A five-town tour on Route 5, wherein Andy pushes his luck, and a few other things, as well.
It was above freezing. The roads were clear. I had a free afternoon. There was only one thing for it: go riding!
Bundled up, I zipped from Winona Lake through Pierceton (where Deborah teaches at the elementary school) to Larwill (where Deborah teaches at the middle school) and on to Route 5, which is one of my favorite roads, partly because it goes so many interesting places, and partly because it gets there in interesting ways. Straight lines are boring, and straight is the norm for most roads in northern Indiana.
In Larwill, I paused to finally get a picture of what Deborah and I call the NotAStore. I'm not entirely certain what this place really is, but there are about 50 lawn ornaments out front, and a large sign proclaiming,
NOT A STORE
NOTHING FOR SALE.
Freedom of expression through lawn ornamentation is not without its perils, apparently.
From there, I buzzed through the twisties (well, what passes for twisties around here) to South Whitley, only to find my favorite burger joint, Carol's Corner ("at the stoplight in South Whitley!") was still closed, but promising summer jobs soon. Pity. I could have done with a cheeseburger around then. Their food is good, but it's more the fun in getting there, and the cool outdoor-drive-in-ness of it all. But 40° was apparently a bit too cold for the standard Carol's Corner Waitress Uniform, so I turned my wheels northward again.
As I passed through Larwill again, I noted that diesel fuel was now at $4.25 per gallon, and reflected that, at that price, there wasn't much savings to be had by switching to some of the new diesel motorcycles I'd been reading about. I eyed my trip meter (most motorcycles have no gas gauge) and made a mental note to stop in Cromwell to fill up.
On I plunged through the long shadows of the trees covering the rare ridges in this part of the state.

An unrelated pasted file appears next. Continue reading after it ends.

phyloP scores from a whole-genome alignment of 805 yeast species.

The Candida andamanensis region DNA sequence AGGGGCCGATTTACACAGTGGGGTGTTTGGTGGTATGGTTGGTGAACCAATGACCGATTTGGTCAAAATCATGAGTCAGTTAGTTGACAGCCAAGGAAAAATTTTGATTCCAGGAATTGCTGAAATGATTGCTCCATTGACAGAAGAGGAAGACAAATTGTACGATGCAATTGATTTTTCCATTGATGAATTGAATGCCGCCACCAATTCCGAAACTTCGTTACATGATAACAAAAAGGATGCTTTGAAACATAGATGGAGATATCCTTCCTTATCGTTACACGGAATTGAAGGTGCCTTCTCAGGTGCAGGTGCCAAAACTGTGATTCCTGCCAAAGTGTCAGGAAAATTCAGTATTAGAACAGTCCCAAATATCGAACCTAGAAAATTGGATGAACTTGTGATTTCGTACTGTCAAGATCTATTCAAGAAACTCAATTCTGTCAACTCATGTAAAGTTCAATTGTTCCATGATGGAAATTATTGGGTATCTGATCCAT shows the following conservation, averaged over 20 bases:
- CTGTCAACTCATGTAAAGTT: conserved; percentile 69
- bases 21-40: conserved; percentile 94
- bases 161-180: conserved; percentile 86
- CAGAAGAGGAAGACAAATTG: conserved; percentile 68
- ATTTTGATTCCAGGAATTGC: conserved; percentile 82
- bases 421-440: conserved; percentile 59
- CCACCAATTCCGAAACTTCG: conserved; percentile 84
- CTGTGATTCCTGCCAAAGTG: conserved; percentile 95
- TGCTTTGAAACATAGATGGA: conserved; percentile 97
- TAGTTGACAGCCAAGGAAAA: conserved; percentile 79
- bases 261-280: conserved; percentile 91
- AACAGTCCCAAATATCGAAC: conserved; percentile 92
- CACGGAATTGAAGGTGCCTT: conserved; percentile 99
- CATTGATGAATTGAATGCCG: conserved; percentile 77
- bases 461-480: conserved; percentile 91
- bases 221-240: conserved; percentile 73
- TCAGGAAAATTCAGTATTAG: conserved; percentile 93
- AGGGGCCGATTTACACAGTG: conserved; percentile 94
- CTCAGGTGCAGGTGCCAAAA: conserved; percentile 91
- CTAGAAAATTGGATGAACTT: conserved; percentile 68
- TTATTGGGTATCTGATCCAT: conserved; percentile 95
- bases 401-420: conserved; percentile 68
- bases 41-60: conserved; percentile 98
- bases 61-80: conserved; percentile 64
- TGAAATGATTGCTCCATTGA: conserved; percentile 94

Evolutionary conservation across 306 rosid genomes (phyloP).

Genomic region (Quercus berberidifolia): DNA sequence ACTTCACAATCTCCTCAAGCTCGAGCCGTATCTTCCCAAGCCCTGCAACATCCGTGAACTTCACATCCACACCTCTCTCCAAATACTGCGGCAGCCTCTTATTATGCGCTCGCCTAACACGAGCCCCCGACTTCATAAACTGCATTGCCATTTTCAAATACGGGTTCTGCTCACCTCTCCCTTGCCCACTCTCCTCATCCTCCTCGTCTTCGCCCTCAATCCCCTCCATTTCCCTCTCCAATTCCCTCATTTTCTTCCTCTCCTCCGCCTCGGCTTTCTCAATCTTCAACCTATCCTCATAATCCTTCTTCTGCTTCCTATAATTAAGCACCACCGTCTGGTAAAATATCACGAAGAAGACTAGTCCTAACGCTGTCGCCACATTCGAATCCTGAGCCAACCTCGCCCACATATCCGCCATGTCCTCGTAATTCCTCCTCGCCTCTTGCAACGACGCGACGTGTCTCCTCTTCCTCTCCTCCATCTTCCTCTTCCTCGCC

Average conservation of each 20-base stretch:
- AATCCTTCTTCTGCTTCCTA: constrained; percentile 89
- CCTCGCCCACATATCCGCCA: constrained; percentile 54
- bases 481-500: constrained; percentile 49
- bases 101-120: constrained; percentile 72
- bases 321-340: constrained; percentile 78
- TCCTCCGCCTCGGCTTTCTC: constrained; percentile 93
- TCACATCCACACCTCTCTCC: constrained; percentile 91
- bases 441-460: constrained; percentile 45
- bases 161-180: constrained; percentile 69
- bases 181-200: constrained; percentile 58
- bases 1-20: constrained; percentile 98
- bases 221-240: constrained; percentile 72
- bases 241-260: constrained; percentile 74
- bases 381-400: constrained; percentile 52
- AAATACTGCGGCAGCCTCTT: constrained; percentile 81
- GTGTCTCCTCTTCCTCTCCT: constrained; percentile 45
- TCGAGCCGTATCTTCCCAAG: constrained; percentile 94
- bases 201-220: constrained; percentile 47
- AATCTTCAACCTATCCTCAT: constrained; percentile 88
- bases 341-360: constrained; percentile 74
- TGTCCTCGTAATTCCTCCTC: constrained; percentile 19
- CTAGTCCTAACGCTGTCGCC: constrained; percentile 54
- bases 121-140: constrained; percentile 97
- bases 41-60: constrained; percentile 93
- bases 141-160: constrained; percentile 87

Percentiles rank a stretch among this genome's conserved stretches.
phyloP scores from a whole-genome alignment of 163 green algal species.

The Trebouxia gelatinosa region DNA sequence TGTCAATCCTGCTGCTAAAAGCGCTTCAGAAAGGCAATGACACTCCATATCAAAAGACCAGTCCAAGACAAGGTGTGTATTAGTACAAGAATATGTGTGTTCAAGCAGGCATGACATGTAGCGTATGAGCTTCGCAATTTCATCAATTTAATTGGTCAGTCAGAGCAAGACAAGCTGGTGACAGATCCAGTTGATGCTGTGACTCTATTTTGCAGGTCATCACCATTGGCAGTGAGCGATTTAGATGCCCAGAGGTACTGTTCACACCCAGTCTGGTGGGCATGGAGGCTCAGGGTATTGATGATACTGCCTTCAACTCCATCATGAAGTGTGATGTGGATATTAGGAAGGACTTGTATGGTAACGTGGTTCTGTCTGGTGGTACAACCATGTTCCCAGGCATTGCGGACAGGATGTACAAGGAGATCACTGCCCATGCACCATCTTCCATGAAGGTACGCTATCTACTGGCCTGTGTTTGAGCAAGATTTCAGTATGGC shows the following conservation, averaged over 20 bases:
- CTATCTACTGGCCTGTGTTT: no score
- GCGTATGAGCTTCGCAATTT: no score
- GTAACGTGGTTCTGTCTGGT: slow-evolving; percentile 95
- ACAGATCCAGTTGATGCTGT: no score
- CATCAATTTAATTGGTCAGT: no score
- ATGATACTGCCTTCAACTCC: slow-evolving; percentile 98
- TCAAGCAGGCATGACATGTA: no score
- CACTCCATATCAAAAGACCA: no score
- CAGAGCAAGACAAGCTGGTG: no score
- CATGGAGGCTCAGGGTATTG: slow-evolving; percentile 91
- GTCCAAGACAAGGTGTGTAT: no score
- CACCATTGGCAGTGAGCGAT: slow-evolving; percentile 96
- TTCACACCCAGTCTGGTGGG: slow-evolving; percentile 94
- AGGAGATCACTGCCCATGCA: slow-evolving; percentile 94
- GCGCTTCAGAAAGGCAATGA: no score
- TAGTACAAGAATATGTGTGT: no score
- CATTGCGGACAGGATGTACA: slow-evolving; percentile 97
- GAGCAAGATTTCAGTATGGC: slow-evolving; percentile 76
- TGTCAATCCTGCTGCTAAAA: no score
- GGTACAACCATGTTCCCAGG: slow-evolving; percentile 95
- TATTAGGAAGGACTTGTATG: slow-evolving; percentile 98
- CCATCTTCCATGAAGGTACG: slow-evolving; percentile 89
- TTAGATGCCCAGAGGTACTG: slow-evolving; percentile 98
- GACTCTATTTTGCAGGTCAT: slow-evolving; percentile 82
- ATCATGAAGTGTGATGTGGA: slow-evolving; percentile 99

After ten miles or so, for the fun of it, I followed a sign I'd never followed before, and wound up in the bustling metropolis of Etna, and pulled into a gas station. It was closed. And, from the looks of it, closed for good. The pumps still read $1.24 per gallon — don't I wish! — and the orrery-like cluster of gears that ran the display was just visible through the weathered pane.
As I was looking over the foreclosure notices, a man whose beard and hair would have done Dumbledore proud poked his head out of a house down the block and hollered if I needed anything. Just stretching my legs, thanks. Which wasn't quite true. At that point, I was more interested in the weathered old station, and the forlorn, once-busy character that seemed to glow in the afternoon sun.
(I've got more photos over here.)
Several long and rutted dirt roads later, I found the highway again, and arced around the graceful corners that bring you into Wilmot. Wilmot is pretty much two bends in the road, a dozen houses, and a lake, but it does have the very cool feature of having a working water-powered grain mill.
We'd stumbled upon this place years ago while we were out motorcycling, just the two of us, and we'd gotten a tour. Today, though, the place was silent, waiting for Spring.
Puttering into Cromwell, I made for the local gas and deer check-in station. But even a hundred yards away, I could tell something was wrong. The windows were bare of their usual fluorescent sale stars. There was a "for sale" sign in the window. No gas. I checked my tripmeter. 158 miles since the last fill-up. No problem. I had 60 miles left...
At this point, you need to understand three things:
- I used to own a smaller motorcycle that got 85+ miles per gallon, and would go to the reserve tank at exactly 220 miles, every time.
- I wasn't on that motorcycle.
- Back in January when the bike got soaked on it's side, the gas gauge "idiot light" stopped working.
Which means that if you only vaguely remember how many miles you get to a tank, and you've been using more gas because of the cold weather... you're likely to do what I did a few miles later: stop at a gas station, use the bathroom, and leave.... without buying gas.
I was still within sight of that gas station when the engine started sounding a bit different, a feathery, fluttering sound from the exhaust in place of its usual bark. I was on the main road again when it sputtered, and I realized exactly where I'd gone wrong. I whipped the bike around and tried to make it back, but it was no use. I pulled in the clutch, and rode it out as long as I could, but I still ended up pushing the bike over a mile back to that same gas station.
For once, I was glad that Indiana is relatively flat!